Clinical Update: Gene-Editing Trials for Solid Cancers
There are currently more than 100 ongoing clinical trials for novel gene-edited candidate therapies developed using CRISPR-Cas, base editing, Cas-CLOVER, TALEN, meganuclease. These trials span broad disease areas including rare diseases of the eye, blood, immune system and others, familial hypercholesterolemia, infectious diseases, and cancer.
In this clinical update, we look at four ongoing gene-editing trials for solid cancers.
NeoTCR-P1, a CRISPR-edited TCR-T cell therapy for breast, colon and lung cancer (Phase 1)
PACT Pharma is sponsoring a Phase 1 clinical trial for NeoTCR-P1, an experimental CRISPR-edited cancer-specific T cell receptor (TCR)-T cell therapy, in adults with breast, colon or lung cancer. The trial is being conducted in collaboration with nine academic centres using PACT Pharma's proprietary tumour-specific TCR-T cell engineering platforms.
Our immune systems contain T cells that can recognise and kill cancer cells through recognition of neo-antigens by the T cell receptor (TCR). Neo-antigens are a class of tumour-specific antigens that arise through somatic mutations in the genomes of cancer cells. The therapeutic strategy behind NeoTCR-P1 is to boost a patient's own immune sytem by redirecting their T cells to fight cancer. This is achieved by CRISPR-editing patient T cells to express neo-antigen-specific TCRs.
The NeoTCR-P1 trial is the first to evaluate a gene-edited therapeutic candidate that has undergone knock-out of endogenous genes (i.e. naturally-occuring TCR-encoding genes) by substitution with genes isolated from the same patient, in this case genes identified as neoTCR-encoding genes.
Late last year, the company shared results from a trial in an article published in Nature. The data demonstrated that the CRISPR-edited T cells preferentially trafficked to the tumour and could be recovered from post-infusion biopsies in all patients where biopsies were available. They also note that the CRISPR-edited T cells frequently represented the top 2-20% of immune cells in the tumour, and a reduction in tumour size was observed in some lesions of a single patient with lung cancer.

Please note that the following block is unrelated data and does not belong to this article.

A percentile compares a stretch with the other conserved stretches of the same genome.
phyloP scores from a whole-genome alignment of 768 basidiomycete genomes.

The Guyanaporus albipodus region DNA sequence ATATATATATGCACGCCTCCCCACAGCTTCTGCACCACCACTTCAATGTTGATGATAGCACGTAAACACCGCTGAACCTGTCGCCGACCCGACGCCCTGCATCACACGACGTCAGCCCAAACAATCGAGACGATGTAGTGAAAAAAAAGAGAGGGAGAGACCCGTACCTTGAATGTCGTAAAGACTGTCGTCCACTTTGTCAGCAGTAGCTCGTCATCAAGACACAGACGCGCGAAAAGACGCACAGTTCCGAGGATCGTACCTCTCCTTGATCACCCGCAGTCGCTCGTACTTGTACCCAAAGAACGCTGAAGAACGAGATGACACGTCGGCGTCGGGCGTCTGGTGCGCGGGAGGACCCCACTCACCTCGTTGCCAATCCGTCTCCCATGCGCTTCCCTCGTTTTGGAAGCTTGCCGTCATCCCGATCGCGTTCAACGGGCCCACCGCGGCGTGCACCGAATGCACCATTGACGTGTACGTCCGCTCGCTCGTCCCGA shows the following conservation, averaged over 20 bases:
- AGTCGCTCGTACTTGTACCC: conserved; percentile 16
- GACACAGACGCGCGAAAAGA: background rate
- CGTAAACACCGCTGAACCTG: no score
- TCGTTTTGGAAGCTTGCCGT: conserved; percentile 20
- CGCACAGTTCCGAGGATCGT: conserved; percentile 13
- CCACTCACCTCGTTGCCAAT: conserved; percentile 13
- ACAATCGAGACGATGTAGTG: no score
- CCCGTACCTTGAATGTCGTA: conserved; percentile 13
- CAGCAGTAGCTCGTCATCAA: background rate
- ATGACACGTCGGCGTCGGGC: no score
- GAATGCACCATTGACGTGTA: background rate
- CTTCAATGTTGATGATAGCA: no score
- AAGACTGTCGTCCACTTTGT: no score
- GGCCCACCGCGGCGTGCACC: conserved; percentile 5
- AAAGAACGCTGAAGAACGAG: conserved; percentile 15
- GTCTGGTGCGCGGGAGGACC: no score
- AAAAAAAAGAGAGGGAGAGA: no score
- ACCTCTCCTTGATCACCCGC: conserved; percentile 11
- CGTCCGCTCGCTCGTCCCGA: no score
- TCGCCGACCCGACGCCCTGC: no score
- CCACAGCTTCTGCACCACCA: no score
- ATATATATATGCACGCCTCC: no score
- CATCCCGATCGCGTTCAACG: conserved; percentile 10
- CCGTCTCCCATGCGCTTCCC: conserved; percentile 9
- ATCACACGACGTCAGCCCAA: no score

P-MUC1C-ALLO1 - a donor-derived pan-specific CAR-T cell candidate for solid cancer (Phase 1)
Poseida Therapeutics is developing the first pan-specific CAR-T cell candidate for solid cancer. P-MUC1C-ALLO1 is an allogeneic CAR-T cell therapy designed to target cancer cells expressing the Mucin1 cell surface associated C-Terminal (MUC1-C) antigen.
P-MUC1C-ALLO1 is edited using Cas-CLOVER technology, and encompassses genetic edits that eliminate or minimise both host-vs-graft and graft-vs-host alloreactivity. The candidate is being evaluated in a Phase 1, open label, dose escalation and expanded cohort study in adults with a range of advanced or metastatic epithelial-derived solid tumours. A number of patients have been dosed so far and recruitment is still ongoing.
The company shared clinical data from the P-MUC1C-ALLO1 trial in December 2022, which revealed that as of November 14th 2022, seven patients with epithelial-derived cancers, including oesophageal, colorectal, breast, pancreatic and prostate carcinomas had been dosed with P-MUC1C-ALLO1, of which four patients were evaluable for response. This included a single pre-treated breast cancer patient who achieved a partial response and two patients with heavily pre-treated gastrointestinal tumours who achieved stable disease. The experimental therapy was safe and well-tolerated.
According to a company press release published in December 2022, Poseida believes that P-MUC1C-ALLO1 has the potential to treat a wide range of solid tumours derived from epithelial cells, including breast, ovarian, colorectal, lung, pancreatic and renal carcinomas, as well as other tumours that express a cancer-specific form of MUC1-C. Poseida previously demonstrated the elimination of tumour cells to undetectable levels in pre-eclinical models of both breast and ovarian cancer. Read more about Poseida's unique approaches to gene editing, delivery and optimisation of allogeneic cell therapies in our interview with then CEO Eric Ostertag here.